Updated April 26

Premium Lock In his own words: Cree's top exec spells out revised strategy

After deciding not to sell its Wolfspeed power business for $850 million when regulators wouldn't approve a deal, Cree Chair and CEO Chuck Swoboda on Tuesday spelled out further revisions of the LED and semiconductor firm's strategy for growth. He announced a joint LED venture with a Chinese firm and pointed out plans to increase capacity for Wolfspeed products. In his own words, he spells out his thinking.

Cree's Chuck Swoboda    Cree's Chuck Swoboda

Updated April 18

Premium Lock Duke breakthrough? 'Spray-on' memory could enable bendable digital storage

USB flash drives are already common accessories in offices and college campuses. But thanks to the rise in printable electronics, digital storage devices like these may soon be everywhere - including on our groceries, pill bottles and even clothing.

"Spray-on" memory  "Spray-on" memory

April 12

Premium Lock NCSU researchers make first flexible memory device

For the first time, researchers have been able to deposit an ultra-thin oxide ferroelectric film onto a flexible polymer substrate. The research team used the flexible ferroelectric thin films to make non-volatile memory devices that are wearable and resilient.

Sample of NCSU's advance Sample of NCSU's advance

Updated April 3

Premium Lock Cyborgs at work: Employees getting implanted with microchips

What could pass for a dystopian vision of the workplace is almost routine at the Swedish startup hub Epicenter. The company offers to implant its workers and startup members with microchips the size of grains of rice that function as swipe cards: to open doors, operate printers, or buy smoothies with a wave of the hand.

Updated February 23

Premium Lock S-t-r-e-t-c-h-a-b-l-e electronics: From labs to reality

Watch out for stretchable electronic components to become an emerging factor in device development across multiple industries over the next several years, says a new report.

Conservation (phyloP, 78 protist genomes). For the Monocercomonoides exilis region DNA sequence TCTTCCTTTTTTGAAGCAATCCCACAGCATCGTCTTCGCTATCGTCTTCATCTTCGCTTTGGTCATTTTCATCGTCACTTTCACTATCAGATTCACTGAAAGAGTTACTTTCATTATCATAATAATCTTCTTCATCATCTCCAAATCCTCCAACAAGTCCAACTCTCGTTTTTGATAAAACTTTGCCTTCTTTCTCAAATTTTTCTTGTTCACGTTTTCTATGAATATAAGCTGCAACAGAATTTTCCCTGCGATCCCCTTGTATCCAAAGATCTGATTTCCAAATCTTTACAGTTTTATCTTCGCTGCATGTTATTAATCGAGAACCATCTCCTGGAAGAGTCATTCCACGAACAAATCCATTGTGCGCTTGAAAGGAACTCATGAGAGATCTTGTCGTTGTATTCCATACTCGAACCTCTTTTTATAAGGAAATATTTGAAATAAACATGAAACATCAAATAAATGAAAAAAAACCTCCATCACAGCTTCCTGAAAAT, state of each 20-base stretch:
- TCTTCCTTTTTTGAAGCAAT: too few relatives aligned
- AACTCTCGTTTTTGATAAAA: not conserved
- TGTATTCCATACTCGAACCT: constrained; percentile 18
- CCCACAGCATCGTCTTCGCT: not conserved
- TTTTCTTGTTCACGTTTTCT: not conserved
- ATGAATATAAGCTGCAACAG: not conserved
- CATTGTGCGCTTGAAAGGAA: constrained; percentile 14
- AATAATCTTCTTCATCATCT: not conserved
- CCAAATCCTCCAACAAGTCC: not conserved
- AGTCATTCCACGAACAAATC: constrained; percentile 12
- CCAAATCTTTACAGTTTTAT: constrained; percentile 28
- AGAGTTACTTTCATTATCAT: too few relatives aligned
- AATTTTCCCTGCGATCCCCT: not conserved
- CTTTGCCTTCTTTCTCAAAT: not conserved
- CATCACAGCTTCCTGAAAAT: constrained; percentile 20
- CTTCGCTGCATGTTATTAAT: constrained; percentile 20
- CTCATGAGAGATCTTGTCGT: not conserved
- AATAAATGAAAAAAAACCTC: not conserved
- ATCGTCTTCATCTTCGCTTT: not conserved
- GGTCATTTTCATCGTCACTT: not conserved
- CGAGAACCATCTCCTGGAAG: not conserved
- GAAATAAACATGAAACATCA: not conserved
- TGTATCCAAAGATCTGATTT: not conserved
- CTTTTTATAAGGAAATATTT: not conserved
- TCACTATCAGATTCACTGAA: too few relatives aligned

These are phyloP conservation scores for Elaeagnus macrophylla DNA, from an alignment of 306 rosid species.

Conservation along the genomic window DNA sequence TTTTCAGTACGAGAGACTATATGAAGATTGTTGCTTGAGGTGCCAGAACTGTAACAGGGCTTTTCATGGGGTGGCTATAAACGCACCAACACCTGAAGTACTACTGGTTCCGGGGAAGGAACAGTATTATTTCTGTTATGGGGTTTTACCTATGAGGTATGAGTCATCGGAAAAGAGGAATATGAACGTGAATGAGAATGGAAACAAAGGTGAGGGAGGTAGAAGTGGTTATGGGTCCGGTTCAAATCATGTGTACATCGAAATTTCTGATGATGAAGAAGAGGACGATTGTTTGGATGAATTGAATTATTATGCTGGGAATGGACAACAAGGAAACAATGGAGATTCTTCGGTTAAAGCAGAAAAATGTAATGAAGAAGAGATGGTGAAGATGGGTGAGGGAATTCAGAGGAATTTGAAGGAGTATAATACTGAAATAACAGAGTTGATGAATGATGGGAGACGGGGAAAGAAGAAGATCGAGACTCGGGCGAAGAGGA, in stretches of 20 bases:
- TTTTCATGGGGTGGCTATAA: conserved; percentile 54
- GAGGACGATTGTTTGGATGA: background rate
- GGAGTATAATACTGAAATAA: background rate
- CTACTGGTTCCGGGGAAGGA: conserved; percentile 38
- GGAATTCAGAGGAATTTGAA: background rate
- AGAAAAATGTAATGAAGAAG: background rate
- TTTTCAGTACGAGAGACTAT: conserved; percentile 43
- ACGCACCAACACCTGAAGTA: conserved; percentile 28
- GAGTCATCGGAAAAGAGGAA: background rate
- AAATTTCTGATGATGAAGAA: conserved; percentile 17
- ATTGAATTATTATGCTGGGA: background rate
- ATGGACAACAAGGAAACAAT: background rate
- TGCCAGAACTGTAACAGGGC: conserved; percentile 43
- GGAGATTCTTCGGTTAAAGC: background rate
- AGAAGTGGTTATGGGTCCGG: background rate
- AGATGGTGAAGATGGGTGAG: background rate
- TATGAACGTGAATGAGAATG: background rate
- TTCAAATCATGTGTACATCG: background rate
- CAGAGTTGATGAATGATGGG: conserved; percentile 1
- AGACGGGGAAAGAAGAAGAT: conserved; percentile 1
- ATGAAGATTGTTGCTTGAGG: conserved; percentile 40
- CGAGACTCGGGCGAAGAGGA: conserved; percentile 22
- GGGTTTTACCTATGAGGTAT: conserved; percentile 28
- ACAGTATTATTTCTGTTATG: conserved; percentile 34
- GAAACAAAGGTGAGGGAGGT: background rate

Emerging "stretchable" electronics Emerging "stretchable" electronics

February 17

Premium Lock Cree calls off $850M Wolfspeed sale, will get $12.5M fee

Wolfspeed  Cree on Thursday called off the $850 million sale of its Wolfspeed power business to Germany-based Infineon, citing the companies' inability to satisfy U.S. concerns about security.

Updated February 16

Premium Lock Infineon CEO, board member warn $850M Wolfspeed buy from Cree in jeopardy

Wolfspeed  Infineon warns for the second time in a week- this time in words direct from its CEO and a board member - that the German tech firm's $850 million purchase of Cree's Wolfspeed semiconductor power business might be blocked by the U.S. government due to security concerns.

January 30

Premium Lock Intel's diversification beyond chips is paying dividends

Intel Intel, building on core momentum to become a diverse technology enabler, surpasses expectations by achieving growth in all of its operating groups, writes Technology Business Research Analyst Daniel Callahan.

Techwire Inside Partners
The Skinny: A Blog by Rick Smith